Biochemistry 412 Overview of Genomics & Proteomics 18

Biochemistry 412 Overview of Genomics & Proteomics 18

Biochemistry 412 Overview of Genomics & Proteomics 18 January 2005 Biochemistry 694:412 Proteomics and Functional Genomics Spring 2005 CABM 208 9:50 11:10 AM Tu/Fri Syllabus of Lectures Date Topic

Lecturer T, Jan. 18th F, Jan. 21st Course introduction and overview of genomics & proteomics Genomics and proteomics (cond) GTM + SA SA T, Jan. 25th F, Jan. 28th

Tools of bioinformatics: Blast, PsiBlast, DNA sequence databases Comparative biology based on genomic sequence analysis GTM GTM T, Feb. 1st F, Feb. 4th Analytical and preparative protein chemistry I Analytical and preparative protein chemistry II

SA SA T, Feb. 8th F, Feb. 11 th Protein sequence and structure databases Exam I GTM T, Feb. 15th F, Feb. 18th

Protein folding Conformational properties of proteins SA SA T, Feb. 22nd F, Feb. 25th Protein mass spectrometry Protein NMR spectroscopy I

SA GTM T, Mar. 1st F, Mar. 4th Protein NMR spectroscopy II Biophysics of amide HD exchange GTM GTM T, Mar. 8th

F, Mar. 11 th Protein X-ray crystallography Exam II GTM T, Mar. 15th F, Mar. 18th Spring Break Spring Break

Biochemistry 694:412 Proteomics and Functional Genomics Spring 2005 CABM 208 9:50 11:10 AM Tu/Fri Syllabus of Lectures (cond) Date Topic Lecturer T, Mar. 22nd

F, Mar. 25th Enzyme kinetics I Enzyme kinetics II GTM GTM T, Mar. 29th F, Apr. 1st Protein-protein interactions I Protein-protein interactions II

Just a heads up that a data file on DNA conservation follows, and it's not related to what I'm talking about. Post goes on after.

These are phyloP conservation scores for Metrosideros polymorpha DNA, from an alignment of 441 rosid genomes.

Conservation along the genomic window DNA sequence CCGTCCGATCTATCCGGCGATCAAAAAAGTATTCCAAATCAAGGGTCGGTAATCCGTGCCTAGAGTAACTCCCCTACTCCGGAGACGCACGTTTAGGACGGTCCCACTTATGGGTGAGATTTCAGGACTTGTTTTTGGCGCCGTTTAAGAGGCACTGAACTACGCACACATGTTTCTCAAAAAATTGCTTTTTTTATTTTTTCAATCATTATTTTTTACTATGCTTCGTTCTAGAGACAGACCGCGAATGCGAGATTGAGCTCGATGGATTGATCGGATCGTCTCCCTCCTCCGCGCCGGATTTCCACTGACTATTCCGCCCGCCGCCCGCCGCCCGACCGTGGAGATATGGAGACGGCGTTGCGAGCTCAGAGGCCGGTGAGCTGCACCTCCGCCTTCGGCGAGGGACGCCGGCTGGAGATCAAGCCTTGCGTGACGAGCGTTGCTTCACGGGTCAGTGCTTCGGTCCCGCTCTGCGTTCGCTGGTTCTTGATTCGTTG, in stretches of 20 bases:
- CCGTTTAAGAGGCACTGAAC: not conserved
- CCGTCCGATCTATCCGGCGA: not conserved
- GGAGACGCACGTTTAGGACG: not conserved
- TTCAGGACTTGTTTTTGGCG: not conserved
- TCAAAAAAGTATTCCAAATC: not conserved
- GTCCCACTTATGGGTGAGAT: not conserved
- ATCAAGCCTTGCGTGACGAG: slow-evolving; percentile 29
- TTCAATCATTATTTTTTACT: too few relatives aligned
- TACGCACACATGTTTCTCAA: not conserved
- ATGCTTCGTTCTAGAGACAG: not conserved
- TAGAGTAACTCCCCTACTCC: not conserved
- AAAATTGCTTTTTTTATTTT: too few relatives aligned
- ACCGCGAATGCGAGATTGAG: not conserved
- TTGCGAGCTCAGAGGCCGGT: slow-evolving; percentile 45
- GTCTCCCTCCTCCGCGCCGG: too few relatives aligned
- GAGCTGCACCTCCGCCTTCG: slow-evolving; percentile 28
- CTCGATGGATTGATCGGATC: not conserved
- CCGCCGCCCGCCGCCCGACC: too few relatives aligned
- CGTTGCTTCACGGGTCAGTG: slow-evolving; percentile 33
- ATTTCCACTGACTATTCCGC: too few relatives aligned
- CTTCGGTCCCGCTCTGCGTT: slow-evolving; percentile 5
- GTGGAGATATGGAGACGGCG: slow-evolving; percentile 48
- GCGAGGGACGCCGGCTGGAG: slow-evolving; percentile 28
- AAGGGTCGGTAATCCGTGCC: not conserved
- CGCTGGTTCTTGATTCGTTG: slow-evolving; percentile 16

SA SA T, Apr. 5th F, Apr. 8th DNA microarrays RNA interference SA SA

T, Apr. 12th F, Apr. 15th Structural Genomics I Structural Genomics II GTM GTM T, Apr. 19th F, Apr. 22nd Exam III

Student Presentations T, Apr. 26th F, Apr. 29th Student Presentations Student Presentations The Student Presentations and Exams I - III will each count for 25% of your grade. There will be no final exam. DNA Sequencing & the Human Genome Project

Timeline: The Foundations of Genomics 1953 Model for 3D structure of DNA - J. Watson & F. Crick First protein sequence (insulin) - F. Sanger 1965 First RNA sequences - R. W. Holley & colleagues; F. Sanger & colleagues 1970

Restriction endonucleases discovered - D. Nathans & H. O. Smith 1972 First recombinant DNA molecule - P. Berg & colleagues 1975 Plus-minus method of DNA sequencing - F. Sanger & A. R. Coulson 1977 Chemical method of DNA sequencing - A. Maxam & W. Gilbert

Dideoxy method of DNA sequencing - F. Sanger & A. R. Coulson First bioinformatics software for DNA sequences - R. Staden 1978 Single-stranded phage vectors developed - J. Messing & colleagues 1980 Shotgun cloning strategy for DNA sequencing - J. Messing & colleagues; F. Sanger & colleagues 1981

Random shotgun cloning method developed - S. Anderson 1985 Polymerase chain reaction (PCR) method developed - K. Mullis 1986 Development of first automated DNA sequencer - L. Hood & colleagues >>> For the past 25+ years, the size of the largest genome sequenced (from X174 to human) has doubled approximately every 18 months! Lander et al (2001) Nature 409, 860.